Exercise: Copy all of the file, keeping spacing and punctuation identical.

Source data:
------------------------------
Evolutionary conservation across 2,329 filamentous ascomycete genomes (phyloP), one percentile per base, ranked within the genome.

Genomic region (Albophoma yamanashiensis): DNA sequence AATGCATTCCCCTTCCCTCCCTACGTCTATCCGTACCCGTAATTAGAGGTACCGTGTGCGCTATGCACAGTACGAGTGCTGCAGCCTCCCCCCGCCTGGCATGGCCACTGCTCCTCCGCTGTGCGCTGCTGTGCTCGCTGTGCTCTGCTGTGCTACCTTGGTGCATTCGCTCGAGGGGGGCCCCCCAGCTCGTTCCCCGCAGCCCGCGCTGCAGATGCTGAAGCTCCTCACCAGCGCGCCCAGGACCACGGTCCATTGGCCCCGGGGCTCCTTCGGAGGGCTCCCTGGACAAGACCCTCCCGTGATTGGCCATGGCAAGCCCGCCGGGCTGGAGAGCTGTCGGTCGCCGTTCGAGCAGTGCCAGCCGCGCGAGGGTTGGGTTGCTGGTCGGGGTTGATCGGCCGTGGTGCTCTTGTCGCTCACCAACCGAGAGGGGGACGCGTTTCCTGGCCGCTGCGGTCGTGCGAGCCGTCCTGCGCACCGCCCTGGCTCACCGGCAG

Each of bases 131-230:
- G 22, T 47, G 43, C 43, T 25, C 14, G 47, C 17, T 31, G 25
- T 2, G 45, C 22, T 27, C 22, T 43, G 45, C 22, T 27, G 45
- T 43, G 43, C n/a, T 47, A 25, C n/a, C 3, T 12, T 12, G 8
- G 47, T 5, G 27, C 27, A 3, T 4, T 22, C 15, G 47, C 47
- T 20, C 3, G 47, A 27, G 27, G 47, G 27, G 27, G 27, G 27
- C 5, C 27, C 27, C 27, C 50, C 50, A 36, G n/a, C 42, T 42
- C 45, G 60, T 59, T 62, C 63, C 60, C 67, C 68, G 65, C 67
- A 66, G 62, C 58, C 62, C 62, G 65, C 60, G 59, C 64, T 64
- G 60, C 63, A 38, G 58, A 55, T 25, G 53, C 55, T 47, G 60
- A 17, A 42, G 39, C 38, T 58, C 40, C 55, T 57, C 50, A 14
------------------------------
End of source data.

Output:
Evolutionary conservation across 2,329 filamentous ascomycete genomes (phyloP), one percentile per base, ranked within the genome.

Genomic region (Albophoma yamanashiensis): DNA sequence AATGCATTCCCCTTCCCTCCCTACGTCTATCCGTACCCGTAATTAGAGGTACCGTGTGCGCTATGCACAGTACGAGTGCTGCAGCCTCCCCCCGCCTGGCATGGCCACTGCTCCTCCGCTGTGCGCTGCTGTGCTCGCTGTGCTCTGCTGTGCTACCTTGGTGCATTCGCTCGAGGGGGGCCCCCCAGCTCGTTCCCCGCAGCCCGCGCTGCAGATGCTGAAGCTCCTCACCAGCGCGCCCAGGACCACGGTCCATTGGCCCCGGGGCTCCTTCGGAGGGCTCCCTGGACAAGACCCTCCCGTGATTGGCCATGGCAAGCCCGCCGGGCTGGAGAGCTGTCGGTCGCCGTTCGAGCAGTGCCAGCCGCGCGAGGGTTGGGTTGCTGGTCGGGGTTGATCGGCCGTGGTGCTCTTGTCGCTCACCAACCGAGAGGGGGACGCGTTTCCTGGCCGCTGCGGTCGTGCGAGCCGTCCTGCGCACCGCCCTGGCTCACCGGCAG

Each of bases 131-230:
- G 22, T 47, G 43, C 43, T 25, C 14, G 47, C 17, T 31, G 25
- T 2, G 45, C 22, T 27, C 22, T 43, G 45, C 22, T 27, G 45
- T 43, G 43, C n/a, T 47, A 25, C n/a, C 3, T 12, T 12, G 8
- G 47, T 5, G 27, C 27, A 3, T 4, T 22, C 15, G 47, C 47
- T 20, C 3, G 47, A 27, G 27, G 47, G 27, G 27, G 27, G 27
- C 5, C 27, C 27, C 27, C 50, C 50, A 36, G n/a, C 42, T 42
- C 45, G 60, T 59, T 62, C 63, C 60, C 67, C 68, G 65, C 67
- A 66, G 62, C 58, C 62, C 62, G 65, C 60, G 59, C 64, T 64
- G 60, C 63, A 38, G 58, A 55, T 25, G 53, C 55, T 47, G 60
- A 17, A 42, G 39, C 38, T 58, C 40, C 55, T 57, C 50, A 14